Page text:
Dirt biking is a mass sensation. This sport or hobby, however you see it; is popular because of the thrill and adrenaline pumping action it offers to its riders. Sadly, not every bike is for all the bikers. There is a dirt bike weight limit that ties down a rider to a set of bikes, and only those can bring out their maximum enjoyment.
In general a dirt bike can carry up to 320 lbs. Someone who weighs more than 250 lbs should try riding a 250-450cc dirt bike, while a rider in 150-250 lbs would be okay riding a 250cc one.
But, there are more factors to this than just raw numbers. Have a sneak peek below to see what I’m talking about:
Why Is Weight So Important?
Weight is directly related to your bike’s performance. Meaning, if you choose a bike that is not well suited for your weight, you’re not gonna enjoy it. Thrill and enjoyment are vital reasons for dirt bikes, isn’t it?
A bike that isn’t proper for your weight class will move slowly because it simply isn’t strong enough. Bigger bikes with better engines and high-quality springs are able to take on heavier loads.
As of now, it is possible for people up to 320 lbs to ride a dirt bike; but people who are in that weight class should modify their suspension just in case.
If you weigh less than 150 lbs, then 250 cc is an excellent place to start. For people who are heavier than that, 250-450 cc should be the ideal range. However, a 450 cc bike would be too much to handle for an inexperienced biker.
But someone heavy and experienced should go for the most powerful bike.
A certain number of things dictate how much a bike can carry. In the future, when upgraded versions of these factors are available, it’ll be possible for bikes to carry even bigger loads.
For now, let’s look at what actually matters when you’re looking for your ideal bike:
Factors Behind Dirt Bike Weight Limits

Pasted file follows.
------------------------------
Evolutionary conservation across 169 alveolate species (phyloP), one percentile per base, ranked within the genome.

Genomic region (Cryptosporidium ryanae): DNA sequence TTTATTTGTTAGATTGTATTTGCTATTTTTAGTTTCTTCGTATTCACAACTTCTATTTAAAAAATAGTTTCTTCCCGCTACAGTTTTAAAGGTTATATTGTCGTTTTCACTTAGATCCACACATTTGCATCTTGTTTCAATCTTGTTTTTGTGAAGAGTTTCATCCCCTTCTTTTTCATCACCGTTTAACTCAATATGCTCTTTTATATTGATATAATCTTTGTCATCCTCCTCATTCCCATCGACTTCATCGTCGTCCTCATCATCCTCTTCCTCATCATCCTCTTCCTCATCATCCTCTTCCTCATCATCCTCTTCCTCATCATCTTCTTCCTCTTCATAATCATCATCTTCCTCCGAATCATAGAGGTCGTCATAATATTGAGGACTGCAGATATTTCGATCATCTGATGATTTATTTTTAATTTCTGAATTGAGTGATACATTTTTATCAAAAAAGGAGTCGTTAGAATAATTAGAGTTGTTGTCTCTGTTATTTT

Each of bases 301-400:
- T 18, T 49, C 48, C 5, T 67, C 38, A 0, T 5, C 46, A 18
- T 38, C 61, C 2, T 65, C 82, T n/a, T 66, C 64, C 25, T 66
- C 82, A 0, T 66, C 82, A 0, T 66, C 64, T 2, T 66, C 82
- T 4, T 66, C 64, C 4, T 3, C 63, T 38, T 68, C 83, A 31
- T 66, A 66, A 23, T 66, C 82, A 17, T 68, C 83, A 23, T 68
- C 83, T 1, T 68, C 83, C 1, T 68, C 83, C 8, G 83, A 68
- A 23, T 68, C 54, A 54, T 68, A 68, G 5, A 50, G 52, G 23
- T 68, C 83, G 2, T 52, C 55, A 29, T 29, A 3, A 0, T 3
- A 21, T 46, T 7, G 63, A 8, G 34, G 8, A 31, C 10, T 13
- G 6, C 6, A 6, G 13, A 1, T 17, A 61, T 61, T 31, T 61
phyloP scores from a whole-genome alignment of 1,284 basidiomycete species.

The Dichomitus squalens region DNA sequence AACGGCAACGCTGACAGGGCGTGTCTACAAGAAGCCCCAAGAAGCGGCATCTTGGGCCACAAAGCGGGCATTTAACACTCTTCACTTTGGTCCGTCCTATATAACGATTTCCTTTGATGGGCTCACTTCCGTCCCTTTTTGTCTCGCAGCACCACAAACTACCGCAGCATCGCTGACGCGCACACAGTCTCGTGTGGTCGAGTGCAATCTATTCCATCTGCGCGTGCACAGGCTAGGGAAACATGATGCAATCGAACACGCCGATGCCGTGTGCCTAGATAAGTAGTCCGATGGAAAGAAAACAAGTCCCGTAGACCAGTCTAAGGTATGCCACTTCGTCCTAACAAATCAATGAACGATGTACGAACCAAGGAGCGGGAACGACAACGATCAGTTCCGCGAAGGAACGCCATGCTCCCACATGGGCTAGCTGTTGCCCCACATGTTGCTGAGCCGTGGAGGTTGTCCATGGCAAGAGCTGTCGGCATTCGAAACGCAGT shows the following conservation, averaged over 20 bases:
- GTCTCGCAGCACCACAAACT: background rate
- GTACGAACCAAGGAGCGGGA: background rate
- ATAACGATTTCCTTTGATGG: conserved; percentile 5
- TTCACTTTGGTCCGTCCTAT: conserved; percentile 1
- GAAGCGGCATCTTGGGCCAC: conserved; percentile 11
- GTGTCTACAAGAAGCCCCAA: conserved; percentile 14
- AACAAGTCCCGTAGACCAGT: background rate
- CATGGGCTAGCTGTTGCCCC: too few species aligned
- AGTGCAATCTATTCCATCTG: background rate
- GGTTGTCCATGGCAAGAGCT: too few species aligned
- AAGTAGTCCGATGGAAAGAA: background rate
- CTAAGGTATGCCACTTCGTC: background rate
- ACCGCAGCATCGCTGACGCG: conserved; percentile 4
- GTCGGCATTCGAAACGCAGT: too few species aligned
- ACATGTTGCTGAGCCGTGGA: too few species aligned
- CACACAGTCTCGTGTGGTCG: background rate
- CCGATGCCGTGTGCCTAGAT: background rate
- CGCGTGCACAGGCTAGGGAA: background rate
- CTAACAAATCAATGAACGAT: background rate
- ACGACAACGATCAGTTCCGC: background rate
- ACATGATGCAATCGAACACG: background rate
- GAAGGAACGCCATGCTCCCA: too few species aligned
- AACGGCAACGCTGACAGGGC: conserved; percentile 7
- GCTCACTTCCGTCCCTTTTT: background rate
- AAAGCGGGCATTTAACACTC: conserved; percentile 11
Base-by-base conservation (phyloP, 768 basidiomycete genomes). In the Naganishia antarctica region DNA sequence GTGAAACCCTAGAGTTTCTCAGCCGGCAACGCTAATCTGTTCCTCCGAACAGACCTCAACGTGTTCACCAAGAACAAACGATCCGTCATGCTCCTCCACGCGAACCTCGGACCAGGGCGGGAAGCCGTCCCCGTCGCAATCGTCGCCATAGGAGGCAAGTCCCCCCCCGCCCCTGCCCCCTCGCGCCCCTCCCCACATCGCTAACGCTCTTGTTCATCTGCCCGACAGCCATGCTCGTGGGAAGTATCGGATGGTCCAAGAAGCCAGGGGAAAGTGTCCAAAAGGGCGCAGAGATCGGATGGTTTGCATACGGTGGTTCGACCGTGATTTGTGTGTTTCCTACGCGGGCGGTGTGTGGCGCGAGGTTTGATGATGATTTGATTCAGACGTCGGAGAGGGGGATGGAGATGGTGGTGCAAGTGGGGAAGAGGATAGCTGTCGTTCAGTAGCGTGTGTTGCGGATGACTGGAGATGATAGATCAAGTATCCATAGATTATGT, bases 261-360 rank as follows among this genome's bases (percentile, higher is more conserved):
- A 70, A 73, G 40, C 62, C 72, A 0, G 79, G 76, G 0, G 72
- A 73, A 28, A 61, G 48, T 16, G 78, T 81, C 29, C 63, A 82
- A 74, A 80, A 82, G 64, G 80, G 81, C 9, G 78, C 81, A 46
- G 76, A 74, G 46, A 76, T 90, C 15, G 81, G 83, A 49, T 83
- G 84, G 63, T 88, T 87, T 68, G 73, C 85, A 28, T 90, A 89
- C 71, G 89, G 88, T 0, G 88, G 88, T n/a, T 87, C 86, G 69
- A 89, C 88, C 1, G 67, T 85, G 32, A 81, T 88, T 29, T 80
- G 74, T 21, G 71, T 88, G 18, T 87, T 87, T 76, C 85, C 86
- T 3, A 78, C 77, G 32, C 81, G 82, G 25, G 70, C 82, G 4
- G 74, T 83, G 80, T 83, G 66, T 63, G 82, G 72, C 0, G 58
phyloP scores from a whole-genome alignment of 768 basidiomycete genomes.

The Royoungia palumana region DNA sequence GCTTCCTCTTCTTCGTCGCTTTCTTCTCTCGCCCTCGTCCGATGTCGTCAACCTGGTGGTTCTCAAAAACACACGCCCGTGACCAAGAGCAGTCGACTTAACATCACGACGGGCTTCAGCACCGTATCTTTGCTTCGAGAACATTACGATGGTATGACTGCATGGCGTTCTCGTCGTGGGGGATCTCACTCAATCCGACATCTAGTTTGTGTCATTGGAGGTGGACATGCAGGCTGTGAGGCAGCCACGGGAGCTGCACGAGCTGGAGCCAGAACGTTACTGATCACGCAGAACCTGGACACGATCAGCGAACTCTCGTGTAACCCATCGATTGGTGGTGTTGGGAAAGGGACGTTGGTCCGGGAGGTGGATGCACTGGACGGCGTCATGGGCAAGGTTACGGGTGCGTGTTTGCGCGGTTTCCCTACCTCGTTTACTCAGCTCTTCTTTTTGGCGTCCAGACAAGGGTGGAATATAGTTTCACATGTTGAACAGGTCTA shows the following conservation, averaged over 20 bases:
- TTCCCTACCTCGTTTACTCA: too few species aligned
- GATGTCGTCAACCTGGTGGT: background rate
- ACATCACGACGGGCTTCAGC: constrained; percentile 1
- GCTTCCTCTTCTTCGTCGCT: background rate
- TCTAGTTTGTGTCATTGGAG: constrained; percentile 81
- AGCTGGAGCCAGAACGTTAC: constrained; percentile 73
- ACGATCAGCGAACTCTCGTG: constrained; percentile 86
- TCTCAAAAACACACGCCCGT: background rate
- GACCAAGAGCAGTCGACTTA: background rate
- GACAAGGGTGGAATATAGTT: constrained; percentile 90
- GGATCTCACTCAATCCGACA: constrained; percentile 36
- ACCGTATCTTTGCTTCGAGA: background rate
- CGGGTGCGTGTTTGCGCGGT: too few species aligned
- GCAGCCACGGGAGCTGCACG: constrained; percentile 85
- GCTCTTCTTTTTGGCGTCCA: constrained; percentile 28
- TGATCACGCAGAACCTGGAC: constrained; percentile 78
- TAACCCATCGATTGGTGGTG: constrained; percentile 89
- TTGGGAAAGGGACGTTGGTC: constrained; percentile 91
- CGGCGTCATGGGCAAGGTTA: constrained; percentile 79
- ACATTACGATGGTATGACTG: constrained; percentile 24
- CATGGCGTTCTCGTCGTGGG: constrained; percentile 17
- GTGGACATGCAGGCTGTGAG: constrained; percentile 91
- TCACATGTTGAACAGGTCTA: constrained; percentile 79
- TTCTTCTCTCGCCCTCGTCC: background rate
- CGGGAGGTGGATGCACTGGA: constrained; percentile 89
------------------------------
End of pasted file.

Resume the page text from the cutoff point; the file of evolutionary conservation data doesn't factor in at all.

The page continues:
I’m sure different people will have conflicting opinions on what exactly matters when it comes to the weight capacity of a dirt bike. If you’re new to this, then you’ll definitely have headaches figuring out what to believe.
Let me throw you a straight ball, there are 3 major factors that define the dirt bike weight limit for a rider:
- Type of engine [2 or 4 stroke]?
- Engine volume [cc]
- Bike’s size.
How about we take a closer look into these:
Dirt bikes have engines that use internal combustion to create power for operation purposes. The key player here is the piston that moves all the way from the top to the bottom, a.k.a crankshaft revolution.
Now, the engines that complete the entire process in one crankshaft revolution are called 2-stroke engines, and the ones that take two revolutions are called 4-stroke.
If you read my piece on 2-stroke vs 4-stroke engines, you’d know that a 2-stroke engine is quicker on looser tracks while 4-stroke engines have the advantage on smoother terrains due to their heavier weight.
I will suggest that bikers on the heavier side of the weight scale should opt for a 4-stroke engine because they are better at supporting heavy loads. You just have to be mindful of the slow acceleration compared to a 2-stroke; we can’t have everything in life, can we?
Engine volume [cc]
A 2-stroke engine needs one cubic centimeter[cc] for each lb you weigh to move you around. But when it comes to weight, it’s always better to leave some extra room.
So, here’s my tip: choose a bike with 10-25% extra cc with respect to your weight if you’re going for a 2-stroke. For example: a 200 lbs rider should get a dirt bike with a 220-250cc engine.